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Formal Logic Books

jrosx-91jrosx-91 Free Trial Member
edited April 2014 in General 5 karma
Hey guys,

I was wondering if any of you have, or know anyone, who has read books on formal logic. Periodically, i have read in blogs of people reading books on formal logic that gave them a great understanding of logic games and logical reasoning. However, the posts i saw did not include book titles, nor did they include how boring the books may be (although that could be good prep for reading comp as well!). Any feedback is appreciated and any ideas for additional external reading for improvement is welcomed.


  • beemomo8beemomo8 Alum Member
    82 karma
    I actually think reading the LR BIBLE and watching JY's logic lessons are sufficient for you to fully grasp the understanding of formal logic for the LSAT. For the Some and most relationship topic, I found it easier to follow the Bible's technique but JY's lesson strengthened my understanding of the relationship.
    I think reading a book on Formal Logic might be helpful to read before studying for the LSAT.
  • dustinkeidustinkei Alum Member
    28 karma
    According to one of the comments in the video lessons, Introduction to Logic by Harry Gensler is supposed to be good.
  • retaker2014retaker2014 Alum Member
    edited April 2014 99 karma
    There are multiple FL inferences that you should be intuiting through repetitive practice. I think with more and more practice, these will become more obvious to you, and automatic. I've also heard that Gensler's book is worth looking at. I might go check it out from a library later today.

    In terms of reading comprehension... From my own research, the best reading for the LSAT and law school as well, is technical non-fiction. You have to get your brain fit enough to work through complex and convoluted language and reasoning, for hours at a time. Most people recommend the Economist on here. I personally have a book list of non-fiction books I want to complete before I start law school.

    Along with the Economist, I would recommend reading the Sunday Book Review in the New York Times, and Nature Magazine; maybe even National Geographic. These should cover the major areas that will appear on the test, and get you used to understanding passages full of new terms that, analogous to the LSAT, challenge your mental dexterity. Of course, the aforementioned reading material will have sprinkles of law here and there.
  • ENTJENTJ Alum Inactive ⭐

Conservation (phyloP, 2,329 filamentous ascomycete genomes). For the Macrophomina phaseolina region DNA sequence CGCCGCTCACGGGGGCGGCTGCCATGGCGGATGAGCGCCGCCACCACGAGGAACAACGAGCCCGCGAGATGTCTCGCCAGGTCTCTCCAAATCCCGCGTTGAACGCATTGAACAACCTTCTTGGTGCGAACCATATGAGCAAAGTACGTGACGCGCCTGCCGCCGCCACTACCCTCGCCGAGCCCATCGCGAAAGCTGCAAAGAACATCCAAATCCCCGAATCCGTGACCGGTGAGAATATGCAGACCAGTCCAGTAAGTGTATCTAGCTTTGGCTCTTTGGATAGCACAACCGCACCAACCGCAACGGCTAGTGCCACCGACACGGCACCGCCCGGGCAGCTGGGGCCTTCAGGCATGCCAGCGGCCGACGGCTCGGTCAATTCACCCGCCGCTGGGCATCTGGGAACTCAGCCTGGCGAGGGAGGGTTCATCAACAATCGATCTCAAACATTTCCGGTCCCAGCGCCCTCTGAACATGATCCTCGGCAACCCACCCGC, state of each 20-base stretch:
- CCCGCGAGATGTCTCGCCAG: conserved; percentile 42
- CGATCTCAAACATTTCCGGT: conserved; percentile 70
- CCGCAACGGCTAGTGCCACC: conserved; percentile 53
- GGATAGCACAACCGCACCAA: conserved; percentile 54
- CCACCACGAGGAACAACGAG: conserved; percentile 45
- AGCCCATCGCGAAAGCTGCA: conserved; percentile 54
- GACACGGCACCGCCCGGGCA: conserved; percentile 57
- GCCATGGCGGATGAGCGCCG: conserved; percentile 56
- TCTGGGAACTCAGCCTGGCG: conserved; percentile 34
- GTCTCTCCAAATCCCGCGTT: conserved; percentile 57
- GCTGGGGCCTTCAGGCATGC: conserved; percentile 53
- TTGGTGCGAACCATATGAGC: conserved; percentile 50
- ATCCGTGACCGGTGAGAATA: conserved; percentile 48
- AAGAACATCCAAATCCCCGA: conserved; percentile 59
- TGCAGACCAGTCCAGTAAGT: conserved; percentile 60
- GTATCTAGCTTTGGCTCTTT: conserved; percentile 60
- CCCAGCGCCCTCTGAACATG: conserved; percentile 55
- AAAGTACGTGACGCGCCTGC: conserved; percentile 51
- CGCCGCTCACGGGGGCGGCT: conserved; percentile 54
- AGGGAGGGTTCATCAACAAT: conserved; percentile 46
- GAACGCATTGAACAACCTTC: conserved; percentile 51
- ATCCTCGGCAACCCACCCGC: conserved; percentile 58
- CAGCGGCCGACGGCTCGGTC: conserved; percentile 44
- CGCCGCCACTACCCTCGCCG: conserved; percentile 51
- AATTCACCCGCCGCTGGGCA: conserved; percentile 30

3658 karma
    Conditioning yourself to read voluminous literary works that are challenging is only one step of the challenge. The LSAT requires very specific knowledge and training when it pertains to any aspect of the exam. Reading comp is no exception. Remember to read for the following:

    1. Specific references
    2. Opposing viewpoints
    3. Overall trend of the passage
    4. Anticipate questions
    For example: Alot of the passages ask for the main conclusion.
    5. ENUMERATE every paragraph. This will help keep the passage straight in your mind and to speed through questions after the passage is complete.

    If the vernacular is difficult, don't fret. The LSAT is a logics exam, not a memorization exam. You can usually determine what a specific word may or may not mean by the context in which it was used.

    As for reading material--read more LSAT reading comp.

    Hopefully this was helpful.
  • retaker2014retaker2014 Alum Member
    99 karma
    ^ Oh yes, most definitely. If you haven't run out of RCs to do, there's no reason to look elsewhere.
  • jrosx-91jrosx-91 Free Trial Member
    5 karma
    Thank you all for the feedback - for the ones of you who read Nat Geo, Economist, etc. do you outline or note take? I'd prefer getting a digital version but to note take i would need a print version. Also, if any of you are interested I've heard Sudoku is good practice for logic games - no math involved and it requires plenty of basic deductions. Over time, it can be a nice supplement and i've started playing it on my phone already throughout the day.
  • goegoe10goegoe10 Alum Member
    56 karma
    I read a lot of formal logic in college since I studied philosophy. I believe it helped me skip (or watch at high speed) some logic videos here. I wouldn't recommend formal logic books to someone who has the videos here.
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